There are very limited resources made available in the so called first world.  There is less available in the so called 3rd  world to deal with this pandemic  that we could/should have controlled by now; but there was and is no will.  Remember Ronald Reagan?  – well, his spirit is alive and well and living globally in 2009.

I find myself angrier and angrier.  At the pettiness, at the outright hate of the religious right of all religions and philosophies, at all the judgement and condemnation based on illness, addiction, sexual orientation, race and economic status, culture and education. The bigotry.  What can impact on any of these in a small way?  How?

There are no resources, so I am thinking more and more about advocacy, collective that is, education and policy making.  I have many skills – where can I best use them?  May be not where I am right now.   I hope it becomes clearer for me – and that I will find where I can do my best – and maybe, that is where I am right now.  

Confused ? – so am I :) ! That is the whole point of this post - to articulate my quandry.




  1. Adriaan, in our meditations we are taught to ask 'What is mine to do? And that is, I believe, where the answers come to us - when we set our intention to be of service in a particular area of life, and ask, we are shown the way to do so. And the way is different for each of us.

    Your anger, your passion for this situation echo that of Stephen Lewis as enunciated in his Massey Lectures titled 'Race Against Time' published in a book by the same name. The HIV/AIDS problem in Africa is so huge.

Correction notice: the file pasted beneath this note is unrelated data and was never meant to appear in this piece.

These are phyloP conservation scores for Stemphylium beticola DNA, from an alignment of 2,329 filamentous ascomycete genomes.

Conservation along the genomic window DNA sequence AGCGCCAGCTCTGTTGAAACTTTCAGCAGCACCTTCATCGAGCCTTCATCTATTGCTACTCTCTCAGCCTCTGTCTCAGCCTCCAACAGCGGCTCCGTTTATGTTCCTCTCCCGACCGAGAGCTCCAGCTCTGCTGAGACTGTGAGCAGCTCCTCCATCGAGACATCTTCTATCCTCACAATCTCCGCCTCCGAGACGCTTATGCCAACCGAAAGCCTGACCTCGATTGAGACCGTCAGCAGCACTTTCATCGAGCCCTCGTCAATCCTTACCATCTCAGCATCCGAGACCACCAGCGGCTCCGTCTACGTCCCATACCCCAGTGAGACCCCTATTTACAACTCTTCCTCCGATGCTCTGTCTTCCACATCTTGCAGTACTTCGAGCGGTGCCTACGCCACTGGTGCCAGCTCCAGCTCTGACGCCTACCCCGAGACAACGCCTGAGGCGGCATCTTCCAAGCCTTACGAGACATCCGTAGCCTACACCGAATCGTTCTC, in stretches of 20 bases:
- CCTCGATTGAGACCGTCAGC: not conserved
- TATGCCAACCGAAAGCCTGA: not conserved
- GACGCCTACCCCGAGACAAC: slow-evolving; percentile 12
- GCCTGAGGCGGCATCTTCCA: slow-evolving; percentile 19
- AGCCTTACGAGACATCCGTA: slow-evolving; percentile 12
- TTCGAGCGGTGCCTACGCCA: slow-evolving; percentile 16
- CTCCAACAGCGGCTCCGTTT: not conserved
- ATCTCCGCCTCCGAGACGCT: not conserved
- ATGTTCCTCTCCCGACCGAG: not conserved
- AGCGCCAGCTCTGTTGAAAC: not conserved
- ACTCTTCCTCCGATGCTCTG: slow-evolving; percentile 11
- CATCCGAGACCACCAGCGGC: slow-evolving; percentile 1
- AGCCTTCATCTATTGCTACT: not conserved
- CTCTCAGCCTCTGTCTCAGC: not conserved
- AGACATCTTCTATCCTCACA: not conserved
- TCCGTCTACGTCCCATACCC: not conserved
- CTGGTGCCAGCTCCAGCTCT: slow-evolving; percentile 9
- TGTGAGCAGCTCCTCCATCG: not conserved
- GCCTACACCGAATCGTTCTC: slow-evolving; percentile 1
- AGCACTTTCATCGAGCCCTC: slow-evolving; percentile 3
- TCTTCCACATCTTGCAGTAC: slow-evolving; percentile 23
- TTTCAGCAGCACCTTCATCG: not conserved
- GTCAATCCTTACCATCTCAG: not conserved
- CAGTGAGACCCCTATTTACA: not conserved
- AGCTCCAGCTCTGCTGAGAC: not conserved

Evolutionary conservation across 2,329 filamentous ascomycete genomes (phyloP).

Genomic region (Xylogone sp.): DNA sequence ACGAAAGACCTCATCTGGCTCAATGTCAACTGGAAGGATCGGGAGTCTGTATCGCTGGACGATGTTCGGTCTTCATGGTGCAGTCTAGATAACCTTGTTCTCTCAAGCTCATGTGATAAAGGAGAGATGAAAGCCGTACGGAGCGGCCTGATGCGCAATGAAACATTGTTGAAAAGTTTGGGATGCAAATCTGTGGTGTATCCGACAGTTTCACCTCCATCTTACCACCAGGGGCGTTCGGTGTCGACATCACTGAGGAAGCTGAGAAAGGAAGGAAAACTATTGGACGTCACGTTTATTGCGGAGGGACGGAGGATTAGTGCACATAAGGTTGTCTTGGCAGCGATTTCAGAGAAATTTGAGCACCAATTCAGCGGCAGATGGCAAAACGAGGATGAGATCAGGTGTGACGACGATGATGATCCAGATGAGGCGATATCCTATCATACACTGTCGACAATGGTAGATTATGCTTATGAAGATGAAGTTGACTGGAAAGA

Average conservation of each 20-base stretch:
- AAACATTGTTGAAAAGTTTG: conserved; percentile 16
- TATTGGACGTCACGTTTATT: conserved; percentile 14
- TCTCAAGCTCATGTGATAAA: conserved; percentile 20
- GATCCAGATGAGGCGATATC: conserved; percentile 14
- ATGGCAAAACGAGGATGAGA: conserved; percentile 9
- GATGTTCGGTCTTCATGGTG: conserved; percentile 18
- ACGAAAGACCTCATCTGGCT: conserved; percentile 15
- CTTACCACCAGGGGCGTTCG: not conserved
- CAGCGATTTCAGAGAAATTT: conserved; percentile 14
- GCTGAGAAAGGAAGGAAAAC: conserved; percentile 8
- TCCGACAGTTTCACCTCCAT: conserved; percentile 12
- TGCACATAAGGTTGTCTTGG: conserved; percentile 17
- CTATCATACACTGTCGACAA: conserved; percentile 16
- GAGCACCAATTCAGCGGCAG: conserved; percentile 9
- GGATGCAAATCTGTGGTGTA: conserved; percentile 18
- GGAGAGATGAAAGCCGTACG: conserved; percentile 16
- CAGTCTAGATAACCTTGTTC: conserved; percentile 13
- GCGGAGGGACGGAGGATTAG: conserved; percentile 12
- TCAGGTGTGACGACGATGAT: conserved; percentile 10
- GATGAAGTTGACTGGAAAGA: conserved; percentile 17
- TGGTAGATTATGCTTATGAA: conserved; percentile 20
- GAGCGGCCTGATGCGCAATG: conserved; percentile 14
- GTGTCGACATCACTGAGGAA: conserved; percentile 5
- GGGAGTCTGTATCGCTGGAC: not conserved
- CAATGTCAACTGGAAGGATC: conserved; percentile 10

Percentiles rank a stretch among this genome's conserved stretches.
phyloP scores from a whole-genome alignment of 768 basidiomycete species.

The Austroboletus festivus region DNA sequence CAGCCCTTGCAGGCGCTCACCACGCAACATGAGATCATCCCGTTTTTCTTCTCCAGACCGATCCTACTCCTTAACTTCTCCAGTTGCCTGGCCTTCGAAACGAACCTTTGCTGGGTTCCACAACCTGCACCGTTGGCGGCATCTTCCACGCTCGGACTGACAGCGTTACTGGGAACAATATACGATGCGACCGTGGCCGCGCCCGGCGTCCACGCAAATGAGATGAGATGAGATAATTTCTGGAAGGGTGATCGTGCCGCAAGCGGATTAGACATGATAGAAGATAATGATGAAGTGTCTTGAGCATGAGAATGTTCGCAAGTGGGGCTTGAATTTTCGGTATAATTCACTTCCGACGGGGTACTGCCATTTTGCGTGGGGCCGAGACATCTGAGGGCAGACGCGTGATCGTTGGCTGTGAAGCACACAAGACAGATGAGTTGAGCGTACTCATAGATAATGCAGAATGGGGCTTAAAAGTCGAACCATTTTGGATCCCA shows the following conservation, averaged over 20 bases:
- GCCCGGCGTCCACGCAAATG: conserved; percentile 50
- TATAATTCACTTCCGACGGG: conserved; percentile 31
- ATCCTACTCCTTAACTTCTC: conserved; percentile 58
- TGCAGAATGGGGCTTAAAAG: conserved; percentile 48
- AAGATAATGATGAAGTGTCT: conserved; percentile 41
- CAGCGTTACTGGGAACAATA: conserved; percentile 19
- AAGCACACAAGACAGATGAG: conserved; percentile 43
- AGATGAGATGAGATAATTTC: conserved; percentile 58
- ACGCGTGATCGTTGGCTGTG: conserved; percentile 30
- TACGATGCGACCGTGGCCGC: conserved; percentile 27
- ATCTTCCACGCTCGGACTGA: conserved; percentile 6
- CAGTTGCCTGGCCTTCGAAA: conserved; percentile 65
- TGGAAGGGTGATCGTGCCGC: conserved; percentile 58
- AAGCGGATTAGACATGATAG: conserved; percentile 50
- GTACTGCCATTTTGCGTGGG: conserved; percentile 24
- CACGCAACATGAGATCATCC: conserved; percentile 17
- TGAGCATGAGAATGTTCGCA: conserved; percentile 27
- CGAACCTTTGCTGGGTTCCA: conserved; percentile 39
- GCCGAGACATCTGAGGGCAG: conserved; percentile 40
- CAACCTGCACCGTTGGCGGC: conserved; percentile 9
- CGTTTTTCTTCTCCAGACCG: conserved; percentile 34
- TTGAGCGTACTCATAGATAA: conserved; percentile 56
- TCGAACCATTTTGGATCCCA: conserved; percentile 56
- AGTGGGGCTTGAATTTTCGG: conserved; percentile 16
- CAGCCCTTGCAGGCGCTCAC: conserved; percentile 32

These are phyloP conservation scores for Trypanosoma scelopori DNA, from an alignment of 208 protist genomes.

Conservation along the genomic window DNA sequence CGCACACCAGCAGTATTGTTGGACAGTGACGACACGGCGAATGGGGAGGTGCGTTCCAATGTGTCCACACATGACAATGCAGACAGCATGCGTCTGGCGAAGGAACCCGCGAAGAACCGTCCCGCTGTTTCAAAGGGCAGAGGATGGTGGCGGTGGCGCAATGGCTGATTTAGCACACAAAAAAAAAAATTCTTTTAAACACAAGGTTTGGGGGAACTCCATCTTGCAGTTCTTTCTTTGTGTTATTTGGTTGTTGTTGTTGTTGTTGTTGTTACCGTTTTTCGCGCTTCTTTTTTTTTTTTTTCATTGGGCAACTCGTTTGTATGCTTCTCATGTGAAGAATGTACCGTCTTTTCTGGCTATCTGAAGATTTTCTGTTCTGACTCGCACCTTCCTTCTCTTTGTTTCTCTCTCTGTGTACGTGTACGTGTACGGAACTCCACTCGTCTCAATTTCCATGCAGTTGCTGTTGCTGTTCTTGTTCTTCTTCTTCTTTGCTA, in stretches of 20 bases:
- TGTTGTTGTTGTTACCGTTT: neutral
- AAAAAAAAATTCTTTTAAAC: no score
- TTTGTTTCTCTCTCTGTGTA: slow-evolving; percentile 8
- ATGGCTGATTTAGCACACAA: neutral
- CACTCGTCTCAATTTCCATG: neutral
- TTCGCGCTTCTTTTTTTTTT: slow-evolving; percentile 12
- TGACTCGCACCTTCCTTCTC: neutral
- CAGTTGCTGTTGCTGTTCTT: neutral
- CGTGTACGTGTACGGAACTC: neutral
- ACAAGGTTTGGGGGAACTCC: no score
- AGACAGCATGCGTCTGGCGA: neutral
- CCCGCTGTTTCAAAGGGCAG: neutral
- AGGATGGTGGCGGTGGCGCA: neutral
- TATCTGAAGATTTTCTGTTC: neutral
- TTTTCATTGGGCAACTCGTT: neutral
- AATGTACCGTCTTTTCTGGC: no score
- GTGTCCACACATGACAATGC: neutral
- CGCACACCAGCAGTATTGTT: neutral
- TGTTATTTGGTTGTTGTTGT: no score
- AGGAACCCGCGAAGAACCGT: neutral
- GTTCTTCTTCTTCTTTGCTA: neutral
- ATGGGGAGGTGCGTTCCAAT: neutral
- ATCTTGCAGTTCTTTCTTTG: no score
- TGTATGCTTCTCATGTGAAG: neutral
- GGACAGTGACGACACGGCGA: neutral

My response has been to join the Grandmothers to Grandmothers campaign to raise money to support the Stephen Lewis Foundation's work to support those grandmothers in Africa who are grieving the deaths of their children - the missing generations - and raising their grandchildren, usually in conditions of appalling poverty. The description of the Grandmothers groups includes grandmothers and grandothers - in other words, anyone who is interested is welcome to join. Because Stephen was the UN Envoy on HIV/AIDS in Africa for 5 years, he has on-the-spot contacts to make sure the funds actually get to the people who can make the best use of them. Go to the SLF website for more information because that is only one program the SLF is involved in. The Grandmothers campaign grew spontaneously and organically from the 2006 HIV/AIDS conference held in Toronto, when Canadian grandmothers were so touched by the African grandmothers brought to the conference. There are now more than 220 grandmothers groups in Canada and if I remember correctly we have raised over $6 million so far. My fabric artist friend, Valerie Hearder, in Nova Scotia, has set up a small company called African Threads to import, using fair trade practices, embroidery tapestries from African women to sell in North America. She contributes 15% of her profit to the SLF, in addition to the direct support she gives to the women's fabric art cooperatives that produce the art. Each of us can help in so many creative ways.